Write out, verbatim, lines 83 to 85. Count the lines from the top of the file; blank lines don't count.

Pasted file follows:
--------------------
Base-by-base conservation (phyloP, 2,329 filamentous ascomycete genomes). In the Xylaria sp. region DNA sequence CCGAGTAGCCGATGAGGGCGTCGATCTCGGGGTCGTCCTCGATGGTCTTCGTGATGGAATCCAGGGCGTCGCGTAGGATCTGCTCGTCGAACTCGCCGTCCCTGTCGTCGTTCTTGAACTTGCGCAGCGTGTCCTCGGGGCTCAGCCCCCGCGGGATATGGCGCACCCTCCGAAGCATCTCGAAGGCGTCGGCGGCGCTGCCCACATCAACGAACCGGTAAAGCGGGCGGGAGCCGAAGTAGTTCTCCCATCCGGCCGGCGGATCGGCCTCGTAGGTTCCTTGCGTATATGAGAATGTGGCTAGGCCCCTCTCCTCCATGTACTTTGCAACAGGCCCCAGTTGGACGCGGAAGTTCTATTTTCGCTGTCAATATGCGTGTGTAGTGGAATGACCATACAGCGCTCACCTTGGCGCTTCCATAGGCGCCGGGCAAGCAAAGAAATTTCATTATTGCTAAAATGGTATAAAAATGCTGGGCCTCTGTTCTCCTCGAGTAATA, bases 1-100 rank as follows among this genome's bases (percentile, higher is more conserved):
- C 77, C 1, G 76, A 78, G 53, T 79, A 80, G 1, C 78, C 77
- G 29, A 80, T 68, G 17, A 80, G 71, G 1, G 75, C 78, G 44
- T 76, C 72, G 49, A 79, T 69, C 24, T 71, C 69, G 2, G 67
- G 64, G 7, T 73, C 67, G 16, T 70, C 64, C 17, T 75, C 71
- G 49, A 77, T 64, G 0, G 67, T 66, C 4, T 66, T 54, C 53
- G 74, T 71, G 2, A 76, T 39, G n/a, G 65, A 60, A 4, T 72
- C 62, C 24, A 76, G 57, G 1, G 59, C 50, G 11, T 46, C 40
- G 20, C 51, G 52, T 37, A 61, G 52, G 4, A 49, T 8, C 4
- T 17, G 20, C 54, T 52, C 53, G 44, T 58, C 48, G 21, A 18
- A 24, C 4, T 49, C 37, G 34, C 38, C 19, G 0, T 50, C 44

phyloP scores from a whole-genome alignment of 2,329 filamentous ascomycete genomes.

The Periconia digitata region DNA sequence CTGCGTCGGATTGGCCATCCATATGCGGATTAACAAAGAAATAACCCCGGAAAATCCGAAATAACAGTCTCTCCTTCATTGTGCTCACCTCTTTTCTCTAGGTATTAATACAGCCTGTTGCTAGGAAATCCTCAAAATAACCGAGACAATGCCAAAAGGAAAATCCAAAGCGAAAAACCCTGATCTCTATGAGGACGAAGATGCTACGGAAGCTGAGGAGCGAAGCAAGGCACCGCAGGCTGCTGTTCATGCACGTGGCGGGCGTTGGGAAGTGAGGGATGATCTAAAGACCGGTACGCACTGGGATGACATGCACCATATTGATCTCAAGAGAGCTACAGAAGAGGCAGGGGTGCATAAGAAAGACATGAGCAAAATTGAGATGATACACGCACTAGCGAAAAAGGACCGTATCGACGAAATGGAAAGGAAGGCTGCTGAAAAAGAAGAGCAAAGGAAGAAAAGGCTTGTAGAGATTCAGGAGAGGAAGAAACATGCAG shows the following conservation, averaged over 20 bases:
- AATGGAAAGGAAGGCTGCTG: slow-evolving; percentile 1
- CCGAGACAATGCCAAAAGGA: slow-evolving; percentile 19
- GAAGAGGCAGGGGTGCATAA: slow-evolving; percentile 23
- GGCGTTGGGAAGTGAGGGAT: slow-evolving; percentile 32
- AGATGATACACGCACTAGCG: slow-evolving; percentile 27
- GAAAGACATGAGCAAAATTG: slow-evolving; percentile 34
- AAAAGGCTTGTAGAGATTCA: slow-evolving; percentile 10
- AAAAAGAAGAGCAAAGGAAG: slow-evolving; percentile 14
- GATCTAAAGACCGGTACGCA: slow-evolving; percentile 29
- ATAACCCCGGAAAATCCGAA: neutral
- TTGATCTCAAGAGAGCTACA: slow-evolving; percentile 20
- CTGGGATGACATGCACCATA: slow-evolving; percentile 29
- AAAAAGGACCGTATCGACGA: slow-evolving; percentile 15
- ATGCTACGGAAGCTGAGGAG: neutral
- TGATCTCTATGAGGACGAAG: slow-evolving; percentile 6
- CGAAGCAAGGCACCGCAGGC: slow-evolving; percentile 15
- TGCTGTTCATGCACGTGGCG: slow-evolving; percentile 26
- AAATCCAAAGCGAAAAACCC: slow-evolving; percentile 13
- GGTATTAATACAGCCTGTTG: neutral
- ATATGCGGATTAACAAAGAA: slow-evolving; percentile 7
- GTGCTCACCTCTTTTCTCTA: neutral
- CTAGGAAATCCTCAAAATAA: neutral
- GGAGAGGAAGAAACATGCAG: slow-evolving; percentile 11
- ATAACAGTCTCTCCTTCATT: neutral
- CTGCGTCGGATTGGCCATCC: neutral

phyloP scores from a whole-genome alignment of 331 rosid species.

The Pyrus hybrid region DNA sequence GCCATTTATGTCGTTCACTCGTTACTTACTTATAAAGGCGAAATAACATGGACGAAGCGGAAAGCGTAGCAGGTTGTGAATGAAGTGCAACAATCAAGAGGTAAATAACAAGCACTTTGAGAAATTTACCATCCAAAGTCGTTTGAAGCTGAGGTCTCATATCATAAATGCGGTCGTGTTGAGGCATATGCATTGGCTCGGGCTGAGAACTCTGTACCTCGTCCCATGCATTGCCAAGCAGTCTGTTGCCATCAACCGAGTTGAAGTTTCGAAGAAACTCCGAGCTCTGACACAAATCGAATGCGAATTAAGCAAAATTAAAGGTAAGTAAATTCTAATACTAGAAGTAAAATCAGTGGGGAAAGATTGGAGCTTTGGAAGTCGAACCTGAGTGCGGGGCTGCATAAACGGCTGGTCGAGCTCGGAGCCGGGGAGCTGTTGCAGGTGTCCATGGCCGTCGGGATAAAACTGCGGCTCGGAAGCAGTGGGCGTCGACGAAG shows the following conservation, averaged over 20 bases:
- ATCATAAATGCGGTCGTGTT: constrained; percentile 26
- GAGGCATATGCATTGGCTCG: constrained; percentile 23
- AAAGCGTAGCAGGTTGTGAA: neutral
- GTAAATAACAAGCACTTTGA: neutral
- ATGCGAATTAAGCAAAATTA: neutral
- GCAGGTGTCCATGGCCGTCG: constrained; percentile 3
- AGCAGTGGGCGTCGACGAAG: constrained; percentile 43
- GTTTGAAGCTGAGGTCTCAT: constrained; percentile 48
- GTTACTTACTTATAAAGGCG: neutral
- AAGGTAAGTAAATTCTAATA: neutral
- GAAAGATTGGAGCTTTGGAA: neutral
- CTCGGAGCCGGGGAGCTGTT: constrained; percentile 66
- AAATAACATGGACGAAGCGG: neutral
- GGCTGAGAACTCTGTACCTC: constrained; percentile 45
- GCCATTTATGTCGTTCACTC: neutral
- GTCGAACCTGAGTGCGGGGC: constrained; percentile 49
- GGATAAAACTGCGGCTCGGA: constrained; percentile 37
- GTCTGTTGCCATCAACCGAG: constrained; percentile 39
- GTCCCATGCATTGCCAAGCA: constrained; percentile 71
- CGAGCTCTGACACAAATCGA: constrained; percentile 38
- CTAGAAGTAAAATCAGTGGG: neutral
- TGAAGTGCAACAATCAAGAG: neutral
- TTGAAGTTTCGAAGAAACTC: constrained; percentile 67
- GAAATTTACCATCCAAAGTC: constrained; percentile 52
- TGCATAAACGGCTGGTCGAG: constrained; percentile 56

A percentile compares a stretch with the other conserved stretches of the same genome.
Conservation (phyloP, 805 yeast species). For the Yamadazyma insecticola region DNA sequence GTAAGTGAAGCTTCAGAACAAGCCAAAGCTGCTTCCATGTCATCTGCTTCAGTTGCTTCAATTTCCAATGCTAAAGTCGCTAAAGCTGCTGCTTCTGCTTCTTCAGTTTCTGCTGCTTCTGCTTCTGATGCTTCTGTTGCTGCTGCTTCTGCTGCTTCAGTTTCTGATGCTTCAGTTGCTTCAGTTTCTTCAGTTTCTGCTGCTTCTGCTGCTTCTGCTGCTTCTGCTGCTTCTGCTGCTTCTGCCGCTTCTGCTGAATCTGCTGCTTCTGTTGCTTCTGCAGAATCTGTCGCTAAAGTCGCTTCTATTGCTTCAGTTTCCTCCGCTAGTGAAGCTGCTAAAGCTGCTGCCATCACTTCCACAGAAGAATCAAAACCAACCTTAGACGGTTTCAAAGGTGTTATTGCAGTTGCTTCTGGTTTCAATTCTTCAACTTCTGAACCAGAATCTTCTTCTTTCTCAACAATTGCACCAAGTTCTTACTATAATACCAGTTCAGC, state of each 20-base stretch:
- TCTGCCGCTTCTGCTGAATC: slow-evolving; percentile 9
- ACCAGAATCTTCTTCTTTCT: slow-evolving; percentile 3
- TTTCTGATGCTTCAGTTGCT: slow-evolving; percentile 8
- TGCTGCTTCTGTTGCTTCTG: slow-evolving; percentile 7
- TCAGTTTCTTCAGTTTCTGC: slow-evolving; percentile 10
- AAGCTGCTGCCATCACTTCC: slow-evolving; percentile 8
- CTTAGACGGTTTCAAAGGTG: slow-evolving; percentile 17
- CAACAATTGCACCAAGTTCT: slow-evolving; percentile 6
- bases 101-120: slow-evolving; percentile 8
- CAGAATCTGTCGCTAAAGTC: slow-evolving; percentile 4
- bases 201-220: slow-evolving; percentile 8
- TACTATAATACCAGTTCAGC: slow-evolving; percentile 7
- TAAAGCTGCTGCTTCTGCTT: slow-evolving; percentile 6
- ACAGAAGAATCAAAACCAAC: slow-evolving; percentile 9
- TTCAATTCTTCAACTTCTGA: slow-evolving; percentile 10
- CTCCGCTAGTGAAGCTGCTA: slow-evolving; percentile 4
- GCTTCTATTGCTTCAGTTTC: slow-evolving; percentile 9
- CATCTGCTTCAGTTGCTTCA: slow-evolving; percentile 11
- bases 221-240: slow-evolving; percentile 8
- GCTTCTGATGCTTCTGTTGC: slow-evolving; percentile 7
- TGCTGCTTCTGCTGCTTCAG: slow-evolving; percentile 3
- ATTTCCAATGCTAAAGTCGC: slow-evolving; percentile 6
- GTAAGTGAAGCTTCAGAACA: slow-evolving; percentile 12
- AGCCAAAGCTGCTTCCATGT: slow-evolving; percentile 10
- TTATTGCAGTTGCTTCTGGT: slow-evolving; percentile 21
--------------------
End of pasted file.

- CTCCGCTAGTGAAGCTGCTA: slow-evolving; percentile 4
- GCTTCTATTGCTTCAGTTTC: slow-evolving; percentile 9
- CATCTGCTTCAGTTGCTTCA: slow-evolving; percentile 11